Pfizer has called on the biopharmaceutical industry to join the company in committing to unprecedented collaboration to combat COVID-19.
“In this troubling time, Pfizer is committed to doing all we can to respond to the COVID-19 pandemic,” Dr. Albert Bourla, the company’s Chairman and CEO, said in a statement. “Many companies, including Pfizer, are working to develop antiviral therapies to help infected patients fight this emerging virus as well as new vaccines to prevent infection and halt the further spread of this disease. Pfizer is working to advance our own potential antiviral therapies and is engaged with BioNTech on a potential mRNA coronavirus vaccine. We are committed to work as one team across the industry to harness our scientific expertise, technical skills and manufacturing capabilities to combat this evolving crisis.”
The collaboration with BioNTech involves the joint conducting of clinical trials for COVID-19 vaccine candidates, initially across multiple research sites in the U.S. and Europe. The companies estimate that there is potential to supply millions of vaccine doses by the end of 2020, subject to technical success of the development program and approval from the regulatory authorities. Capacity would then be scaled up to produce hundreds of millions of doses in 2021.
In addition, Pfizer is cooperating with the Liverpool School of Tropical Medicine’s Respiratory Infection Clinical Research Group on studies of whether existing Pfizer medicines may be useful in treating COVID-19 patients.
As a matter of principle, Pfizer has committed itself to five measures to help scientists rapidly develop therapies and vaccines to provide protection from the escalating pandemic and prepare industry to better respond to future global health crises:
1. Sharing tools and insights. Since so little is known about this virus, many are working to develop cell-based assays, viral screening, serological assays, and translational models to test potential therapies and vaccines. Pfizer will make the vital tools we develop available on an open source platform to the broader scientific community and to share the data and learnings gained with other companies in real time to rapidly advance therapies and vaccines to patients.
2. Marshalling our people. Human capital is our most valuable resource. Pfizer has created a SWAT team of our leading virologists, biologists, chemists, clinicians, epidemiologists, vaccine experts, pharmaceutical scientists, and other key experts to focus solely on addressing this pandemic. This team is applying their passion, commitment, and expertise to accelerating the discovery and development process that will deliver therapies and vaccines to patients as soon as possible.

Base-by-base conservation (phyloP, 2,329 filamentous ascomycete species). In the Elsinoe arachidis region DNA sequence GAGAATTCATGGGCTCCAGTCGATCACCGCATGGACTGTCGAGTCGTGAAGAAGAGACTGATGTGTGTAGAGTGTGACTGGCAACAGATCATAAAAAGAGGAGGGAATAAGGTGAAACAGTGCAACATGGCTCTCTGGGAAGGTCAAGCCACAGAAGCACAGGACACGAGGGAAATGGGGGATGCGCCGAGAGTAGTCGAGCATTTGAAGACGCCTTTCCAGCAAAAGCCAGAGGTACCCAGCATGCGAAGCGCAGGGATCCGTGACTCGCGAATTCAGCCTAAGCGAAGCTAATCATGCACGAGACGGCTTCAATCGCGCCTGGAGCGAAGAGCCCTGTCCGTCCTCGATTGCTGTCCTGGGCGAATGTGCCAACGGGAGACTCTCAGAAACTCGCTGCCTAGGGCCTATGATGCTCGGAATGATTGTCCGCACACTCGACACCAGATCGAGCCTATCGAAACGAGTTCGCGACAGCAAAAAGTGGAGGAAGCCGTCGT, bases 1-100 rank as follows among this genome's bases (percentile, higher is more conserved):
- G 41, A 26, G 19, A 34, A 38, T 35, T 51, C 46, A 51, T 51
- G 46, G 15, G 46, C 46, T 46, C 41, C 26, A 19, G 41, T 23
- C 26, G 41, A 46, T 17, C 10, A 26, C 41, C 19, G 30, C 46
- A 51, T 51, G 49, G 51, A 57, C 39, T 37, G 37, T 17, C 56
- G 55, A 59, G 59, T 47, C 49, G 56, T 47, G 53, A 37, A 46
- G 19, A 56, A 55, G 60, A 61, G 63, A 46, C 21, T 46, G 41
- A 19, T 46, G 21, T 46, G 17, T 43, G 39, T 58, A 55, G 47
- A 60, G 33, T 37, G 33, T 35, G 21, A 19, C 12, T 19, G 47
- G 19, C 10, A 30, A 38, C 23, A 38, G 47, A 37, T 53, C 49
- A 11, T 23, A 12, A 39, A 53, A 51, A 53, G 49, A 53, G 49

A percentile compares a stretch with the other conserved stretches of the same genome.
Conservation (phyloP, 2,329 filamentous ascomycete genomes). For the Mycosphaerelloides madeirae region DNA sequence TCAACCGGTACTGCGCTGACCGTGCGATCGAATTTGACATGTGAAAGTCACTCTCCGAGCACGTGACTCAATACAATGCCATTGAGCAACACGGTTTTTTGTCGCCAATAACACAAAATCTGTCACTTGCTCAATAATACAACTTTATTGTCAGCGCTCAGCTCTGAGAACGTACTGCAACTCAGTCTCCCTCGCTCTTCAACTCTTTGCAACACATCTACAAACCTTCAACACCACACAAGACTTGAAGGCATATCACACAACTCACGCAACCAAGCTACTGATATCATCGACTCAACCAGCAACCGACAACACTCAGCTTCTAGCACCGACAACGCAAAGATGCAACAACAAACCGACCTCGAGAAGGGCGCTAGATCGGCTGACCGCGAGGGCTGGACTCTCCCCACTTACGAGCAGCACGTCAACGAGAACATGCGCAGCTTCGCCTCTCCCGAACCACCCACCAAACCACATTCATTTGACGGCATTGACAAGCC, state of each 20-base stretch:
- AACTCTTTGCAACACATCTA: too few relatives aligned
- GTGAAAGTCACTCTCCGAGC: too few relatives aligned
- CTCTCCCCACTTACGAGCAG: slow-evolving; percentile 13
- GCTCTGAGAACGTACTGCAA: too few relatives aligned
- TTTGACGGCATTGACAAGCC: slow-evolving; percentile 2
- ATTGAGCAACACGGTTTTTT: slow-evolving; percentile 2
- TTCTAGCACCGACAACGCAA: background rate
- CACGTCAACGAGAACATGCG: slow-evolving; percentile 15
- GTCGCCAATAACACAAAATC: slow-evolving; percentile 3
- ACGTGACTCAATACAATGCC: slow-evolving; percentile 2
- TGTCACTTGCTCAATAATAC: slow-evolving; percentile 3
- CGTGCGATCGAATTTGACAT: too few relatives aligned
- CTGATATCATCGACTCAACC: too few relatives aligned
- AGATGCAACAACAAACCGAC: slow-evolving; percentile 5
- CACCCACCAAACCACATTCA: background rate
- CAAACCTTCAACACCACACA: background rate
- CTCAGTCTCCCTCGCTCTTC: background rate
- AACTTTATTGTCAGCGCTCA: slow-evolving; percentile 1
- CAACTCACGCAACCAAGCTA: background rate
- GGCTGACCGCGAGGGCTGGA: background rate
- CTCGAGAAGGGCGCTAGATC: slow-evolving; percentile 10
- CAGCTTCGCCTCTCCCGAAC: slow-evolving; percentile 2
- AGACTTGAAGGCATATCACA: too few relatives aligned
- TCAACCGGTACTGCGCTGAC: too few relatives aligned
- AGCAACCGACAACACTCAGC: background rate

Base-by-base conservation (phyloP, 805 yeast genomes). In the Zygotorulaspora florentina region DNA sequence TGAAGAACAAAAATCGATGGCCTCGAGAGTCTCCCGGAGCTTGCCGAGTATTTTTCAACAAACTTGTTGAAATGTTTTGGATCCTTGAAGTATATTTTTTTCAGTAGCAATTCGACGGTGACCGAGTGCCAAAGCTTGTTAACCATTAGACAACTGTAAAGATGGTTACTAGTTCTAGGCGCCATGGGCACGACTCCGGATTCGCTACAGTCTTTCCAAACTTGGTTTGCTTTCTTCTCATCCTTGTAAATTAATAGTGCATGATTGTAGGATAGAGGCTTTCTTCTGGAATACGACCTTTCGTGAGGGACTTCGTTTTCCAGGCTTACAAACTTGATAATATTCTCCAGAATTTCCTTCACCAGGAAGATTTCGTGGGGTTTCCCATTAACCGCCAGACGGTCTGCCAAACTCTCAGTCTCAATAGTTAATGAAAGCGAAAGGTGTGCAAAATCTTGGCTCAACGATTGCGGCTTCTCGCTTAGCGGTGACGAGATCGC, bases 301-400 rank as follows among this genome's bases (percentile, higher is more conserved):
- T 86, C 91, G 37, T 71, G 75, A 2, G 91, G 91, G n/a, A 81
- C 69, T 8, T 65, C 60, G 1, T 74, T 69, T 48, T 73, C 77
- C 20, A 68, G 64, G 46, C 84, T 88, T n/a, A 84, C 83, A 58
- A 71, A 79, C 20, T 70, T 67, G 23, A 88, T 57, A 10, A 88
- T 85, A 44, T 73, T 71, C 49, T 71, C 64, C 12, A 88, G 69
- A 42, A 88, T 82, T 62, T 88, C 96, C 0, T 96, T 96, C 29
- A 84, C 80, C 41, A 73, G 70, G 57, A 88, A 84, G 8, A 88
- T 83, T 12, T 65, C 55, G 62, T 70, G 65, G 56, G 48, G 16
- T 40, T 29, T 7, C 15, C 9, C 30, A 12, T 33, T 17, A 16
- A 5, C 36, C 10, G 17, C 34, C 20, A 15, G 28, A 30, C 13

3. Applying our drug development expertise. Many smaller biotech companies are screening compounds or existing therapies for activity against the virus causing COVID-19, but some lack the experience in late-stage development and navigating the complex regulatory systems. Pfizer is committed to sharing our clinical development and regulatory expertise to support the most promising candidates these companies bring forward.
4. Offering our manufacturing capabilities. Once a therapy or vaccine is approved, it will need to be rapidly scaled and deployed around the world to put an end to this pandemic. As one of the largest manufacturers of vaccines and therapeutics, Pfizer is committed to using any excess manufacturing capacity and to potentially shifting production to support others in rapidly getting these life-saving breakthroughs into the hands of patients as quickly as possible.
5. Improving future rapid response. To address future global health threats, Pfizer is reaching out to U.S. federal agencies including NIH, NIAID, and CDC to build a cross-industry rapid response team of scientists, clinicians, and technicians able to move into action immediately when future epidemics surface.
“In recent years, the biopharmaceutical industry has brought forward some of the most impactful medical breakthroughs known to society, from therapies for HIV and cancer that have extended millions of lives to novel gene therapies that are seeing cure-like outcomes for some the most devastating rare diseases,” said Albert Bourla. “Pfizer calls on all members of the innovation ecosystem – from large pharmaceutical companies to the smallest of biotech companies, from government agencies to academic institutions – to commit to work together in addressing this dire crisis. With our combined efforts we know that there is no health challenge that we cannot overcome.”